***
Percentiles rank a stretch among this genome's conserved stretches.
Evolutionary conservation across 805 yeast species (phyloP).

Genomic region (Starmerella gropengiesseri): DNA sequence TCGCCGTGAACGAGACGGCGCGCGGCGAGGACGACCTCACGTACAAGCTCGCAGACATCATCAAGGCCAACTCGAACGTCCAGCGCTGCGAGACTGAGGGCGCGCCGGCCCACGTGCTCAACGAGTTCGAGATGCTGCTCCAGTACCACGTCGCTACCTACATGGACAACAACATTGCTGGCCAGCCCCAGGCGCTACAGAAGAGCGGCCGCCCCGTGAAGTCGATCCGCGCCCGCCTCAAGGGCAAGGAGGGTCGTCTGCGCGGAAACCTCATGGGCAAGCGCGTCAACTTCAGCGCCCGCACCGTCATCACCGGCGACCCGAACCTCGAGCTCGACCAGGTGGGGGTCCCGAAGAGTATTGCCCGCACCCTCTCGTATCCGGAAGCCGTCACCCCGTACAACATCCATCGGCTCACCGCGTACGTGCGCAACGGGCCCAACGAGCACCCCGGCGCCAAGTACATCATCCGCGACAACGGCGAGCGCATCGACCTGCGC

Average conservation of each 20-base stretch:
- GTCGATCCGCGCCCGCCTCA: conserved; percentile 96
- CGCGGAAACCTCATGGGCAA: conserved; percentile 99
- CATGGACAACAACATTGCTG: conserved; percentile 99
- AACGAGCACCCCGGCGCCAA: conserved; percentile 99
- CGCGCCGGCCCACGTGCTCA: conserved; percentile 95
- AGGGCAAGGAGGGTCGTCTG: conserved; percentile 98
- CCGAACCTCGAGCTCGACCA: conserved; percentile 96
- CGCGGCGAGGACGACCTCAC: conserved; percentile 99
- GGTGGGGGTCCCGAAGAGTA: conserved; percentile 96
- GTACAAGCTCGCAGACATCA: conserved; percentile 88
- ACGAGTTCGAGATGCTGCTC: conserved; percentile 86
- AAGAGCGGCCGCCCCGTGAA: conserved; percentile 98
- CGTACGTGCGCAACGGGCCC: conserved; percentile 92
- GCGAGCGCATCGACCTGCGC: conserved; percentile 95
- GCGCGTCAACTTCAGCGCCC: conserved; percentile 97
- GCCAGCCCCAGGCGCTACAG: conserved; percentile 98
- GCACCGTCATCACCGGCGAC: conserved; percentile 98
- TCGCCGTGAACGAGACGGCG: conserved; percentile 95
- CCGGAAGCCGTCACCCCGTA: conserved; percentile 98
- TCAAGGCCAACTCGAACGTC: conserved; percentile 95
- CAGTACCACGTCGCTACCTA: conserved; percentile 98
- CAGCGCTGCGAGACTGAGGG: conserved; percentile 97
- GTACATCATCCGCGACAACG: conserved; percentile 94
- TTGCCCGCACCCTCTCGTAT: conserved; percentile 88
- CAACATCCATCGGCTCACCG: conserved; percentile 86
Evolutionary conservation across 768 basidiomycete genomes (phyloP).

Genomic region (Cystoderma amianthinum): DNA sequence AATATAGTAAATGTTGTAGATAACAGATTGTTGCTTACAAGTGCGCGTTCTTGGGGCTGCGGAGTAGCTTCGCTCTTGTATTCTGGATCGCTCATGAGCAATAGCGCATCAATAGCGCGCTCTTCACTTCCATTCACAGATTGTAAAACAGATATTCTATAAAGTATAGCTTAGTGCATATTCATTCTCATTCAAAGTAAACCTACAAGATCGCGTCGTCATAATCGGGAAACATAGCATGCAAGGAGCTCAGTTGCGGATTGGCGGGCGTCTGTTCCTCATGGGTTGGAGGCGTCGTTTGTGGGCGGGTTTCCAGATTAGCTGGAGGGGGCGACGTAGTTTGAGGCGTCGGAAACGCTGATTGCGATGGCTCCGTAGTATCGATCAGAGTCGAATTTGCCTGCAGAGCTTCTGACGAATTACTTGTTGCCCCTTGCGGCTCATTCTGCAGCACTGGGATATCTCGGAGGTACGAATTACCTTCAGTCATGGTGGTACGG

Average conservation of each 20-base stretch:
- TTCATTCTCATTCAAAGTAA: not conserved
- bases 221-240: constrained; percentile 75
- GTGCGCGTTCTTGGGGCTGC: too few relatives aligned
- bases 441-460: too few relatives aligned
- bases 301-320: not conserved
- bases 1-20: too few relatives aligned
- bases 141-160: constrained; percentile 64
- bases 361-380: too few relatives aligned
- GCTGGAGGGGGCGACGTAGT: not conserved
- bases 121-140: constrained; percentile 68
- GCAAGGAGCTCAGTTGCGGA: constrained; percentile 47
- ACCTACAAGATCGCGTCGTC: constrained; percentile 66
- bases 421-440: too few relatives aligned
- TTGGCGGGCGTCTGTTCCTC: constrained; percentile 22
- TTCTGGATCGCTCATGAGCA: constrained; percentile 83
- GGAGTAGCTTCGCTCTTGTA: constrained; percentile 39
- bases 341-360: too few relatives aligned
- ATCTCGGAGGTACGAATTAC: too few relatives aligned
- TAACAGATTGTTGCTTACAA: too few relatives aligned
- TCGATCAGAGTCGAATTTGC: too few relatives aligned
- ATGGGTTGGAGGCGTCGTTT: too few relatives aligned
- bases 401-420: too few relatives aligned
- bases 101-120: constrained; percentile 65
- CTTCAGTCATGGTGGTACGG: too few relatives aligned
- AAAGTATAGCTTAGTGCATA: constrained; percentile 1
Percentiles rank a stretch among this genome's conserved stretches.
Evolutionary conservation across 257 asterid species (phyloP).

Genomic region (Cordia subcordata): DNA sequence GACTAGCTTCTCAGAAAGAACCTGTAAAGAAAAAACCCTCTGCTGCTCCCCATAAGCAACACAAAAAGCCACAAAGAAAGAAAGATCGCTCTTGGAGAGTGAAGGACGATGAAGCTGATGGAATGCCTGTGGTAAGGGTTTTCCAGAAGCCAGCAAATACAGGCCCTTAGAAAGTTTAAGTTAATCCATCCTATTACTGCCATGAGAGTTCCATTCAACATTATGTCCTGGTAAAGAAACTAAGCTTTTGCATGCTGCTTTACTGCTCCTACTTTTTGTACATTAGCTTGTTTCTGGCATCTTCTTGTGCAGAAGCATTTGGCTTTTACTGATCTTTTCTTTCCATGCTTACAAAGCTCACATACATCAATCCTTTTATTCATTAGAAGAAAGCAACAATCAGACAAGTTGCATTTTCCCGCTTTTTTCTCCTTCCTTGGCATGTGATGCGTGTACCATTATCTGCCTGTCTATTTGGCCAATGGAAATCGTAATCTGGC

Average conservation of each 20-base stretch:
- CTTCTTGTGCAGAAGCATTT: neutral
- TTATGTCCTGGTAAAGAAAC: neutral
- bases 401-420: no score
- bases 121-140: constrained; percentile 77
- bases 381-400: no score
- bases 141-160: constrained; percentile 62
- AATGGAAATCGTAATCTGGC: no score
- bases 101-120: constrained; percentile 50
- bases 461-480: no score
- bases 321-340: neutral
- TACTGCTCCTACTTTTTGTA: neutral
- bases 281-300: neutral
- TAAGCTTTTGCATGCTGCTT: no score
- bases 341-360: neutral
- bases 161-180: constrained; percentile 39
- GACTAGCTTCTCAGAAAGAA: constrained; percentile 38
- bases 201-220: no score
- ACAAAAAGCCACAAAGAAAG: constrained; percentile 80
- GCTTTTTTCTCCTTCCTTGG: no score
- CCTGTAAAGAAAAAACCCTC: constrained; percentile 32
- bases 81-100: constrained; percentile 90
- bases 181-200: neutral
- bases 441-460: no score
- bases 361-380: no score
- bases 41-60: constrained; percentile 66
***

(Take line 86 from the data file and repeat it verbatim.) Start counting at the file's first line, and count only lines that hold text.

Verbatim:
- bases 41-60: constrained; percentile 66